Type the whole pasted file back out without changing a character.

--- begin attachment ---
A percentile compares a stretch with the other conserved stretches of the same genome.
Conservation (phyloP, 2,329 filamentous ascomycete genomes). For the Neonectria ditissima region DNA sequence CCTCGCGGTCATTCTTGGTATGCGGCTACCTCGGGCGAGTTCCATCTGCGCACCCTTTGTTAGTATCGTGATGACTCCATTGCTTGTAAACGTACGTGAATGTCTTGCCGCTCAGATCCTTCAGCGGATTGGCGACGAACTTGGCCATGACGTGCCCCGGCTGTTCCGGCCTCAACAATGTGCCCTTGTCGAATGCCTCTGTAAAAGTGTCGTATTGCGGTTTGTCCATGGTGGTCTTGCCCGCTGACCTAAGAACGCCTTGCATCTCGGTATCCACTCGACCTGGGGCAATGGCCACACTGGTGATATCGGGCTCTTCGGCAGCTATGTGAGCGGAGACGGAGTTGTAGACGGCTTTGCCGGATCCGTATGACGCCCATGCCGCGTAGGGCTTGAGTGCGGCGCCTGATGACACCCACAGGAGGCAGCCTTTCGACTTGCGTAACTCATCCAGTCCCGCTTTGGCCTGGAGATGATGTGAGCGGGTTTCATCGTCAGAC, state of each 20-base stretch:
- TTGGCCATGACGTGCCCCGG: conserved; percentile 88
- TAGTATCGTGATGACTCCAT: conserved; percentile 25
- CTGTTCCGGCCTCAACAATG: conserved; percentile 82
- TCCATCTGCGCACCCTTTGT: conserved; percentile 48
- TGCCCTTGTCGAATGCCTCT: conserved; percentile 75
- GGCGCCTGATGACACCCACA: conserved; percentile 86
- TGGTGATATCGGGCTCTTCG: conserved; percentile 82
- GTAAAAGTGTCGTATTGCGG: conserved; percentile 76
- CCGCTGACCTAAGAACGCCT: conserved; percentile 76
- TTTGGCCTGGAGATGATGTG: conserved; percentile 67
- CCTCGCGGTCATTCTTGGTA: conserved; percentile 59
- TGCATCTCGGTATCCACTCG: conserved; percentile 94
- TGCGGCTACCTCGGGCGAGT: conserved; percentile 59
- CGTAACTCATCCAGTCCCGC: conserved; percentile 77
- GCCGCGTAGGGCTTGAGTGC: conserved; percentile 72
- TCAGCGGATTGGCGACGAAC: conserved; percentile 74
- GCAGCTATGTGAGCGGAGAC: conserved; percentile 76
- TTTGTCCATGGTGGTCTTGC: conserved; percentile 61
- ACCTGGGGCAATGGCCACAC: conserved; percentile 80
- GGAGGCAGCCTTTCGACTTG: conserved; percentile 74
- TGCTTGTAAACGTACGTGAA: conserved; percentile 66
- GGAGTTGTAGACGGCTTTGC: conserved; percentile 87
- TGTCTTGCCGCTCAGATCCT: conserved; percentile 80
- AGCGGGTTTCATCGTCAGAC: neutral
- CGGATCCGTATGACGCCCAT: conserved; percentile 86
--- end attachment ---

A percentile compares a stretch with the other conserved stretches of the same genome.
Conservation (phyloP, 2,329 filamentous ascomycete genomes). For the Neonectria ditissima region DNA sequence CCTCGCGGTCATTCTTGGTATGCGGCTACCTCGGGCGAGTTCCATCTGCGCACCCTTTGTTAGTATCGTGATGACTCCATTGCTTGTAAACGTACGTGAATGTCTTGCCGCTCAGATCCTTCAGCGGATTGGCGACGAACTTGGCCATGACGTGCCCCGGCTGTTCCGGCCTCAACAATGTGCCCTTGTCGAATGCCTCTGTAAAAGTGTCGTATTGCGGTTTGTCCATGGTGGTCTTGCCCGCTGACCTAAGAACGCCTTGCATCTCGGTATCCACTCGACCTGGGGCAATGGCCACACTGGTGATATCGGGCTCTTCGGCAGCTATGTGAGCGGAGACGGAGTTGTAGACGGCTTTGCCGGATCCGTATGACGCCCATGCCGCGTAGGGCTTGAGTGCGGCGCCTGATGACACCCACAGGAGGCAGCCTTTCGACTTGCGTAACTCATCCAGTCCCGCTTTGGCCTGGAGATGATGTGAGCGGGTTTCATCGTCAGAC, state of each 20-base stretch:
- TTGGCCATGACGTGCCCCGG: conserved; percentile 88
- TAGTATCGTGATGACTCCAT: conserved; percentile 25
- CTGTTCCGGCCTCAACAATG: conserved; percentile 82
- TCCATCTGCGCACCCTTTGT: conserved; percentile 48
- TGCCCTTGTCGAATGCCTCT: conserved; percentile 75
- GGCGCCTGATGACACCCACA: conserved; percentile 86
- TGGTGATATCGGGCTCTTCG: conserved; percentile 82
- GTAAAAGTGTCGTATTGCGG: conserved; percentile 76
- CCGCTGACCTAAGAACGCCT: conserved; percentile 76
- TTTGGCCTGGAGATGATGTG: conserved; percentile 67
- CCTCGCGGTCATTCTTGGTA: conserved; percentile 59
- TGCATCTCGGTATCCACTCG: conserved; percentile 94
- TGCGGCTACCTCGGGCGAGT: conserved; percentile 59
- CGTAACTCATCCAGTCCCGC: conserved; percentile 77
- GCCGCGTAGGGCTTGAGTGC: conserved; percentile 72
- TCAGCGGATTGGCGACGAAC: conserved; percentile 74
- GCAGCTATGTGAGCGGAGAC: conserved; percentile 76
- TTTGTCCATGGTGGTCTTGC: conserved; percentile 61
- ACCTGGGGCAATGGCCACAC: conserved; percentile 80
- GGAGGCAGCCTTTCGACTTG: conserved; percentile 74
- TGCTTGTAAACGTACGTGAA: conserved; percentile 66
- GGAGTTGTAGACGGCTTTGC: conserved; percentile 87
- TGTCTTGCCGCTCAGATCCT: conserved; percentile 80
- AGCGGGTTTCATCGTCAGAC: neutral
- CGGATCCGTATGACGCCCAT: conserved; percentile 86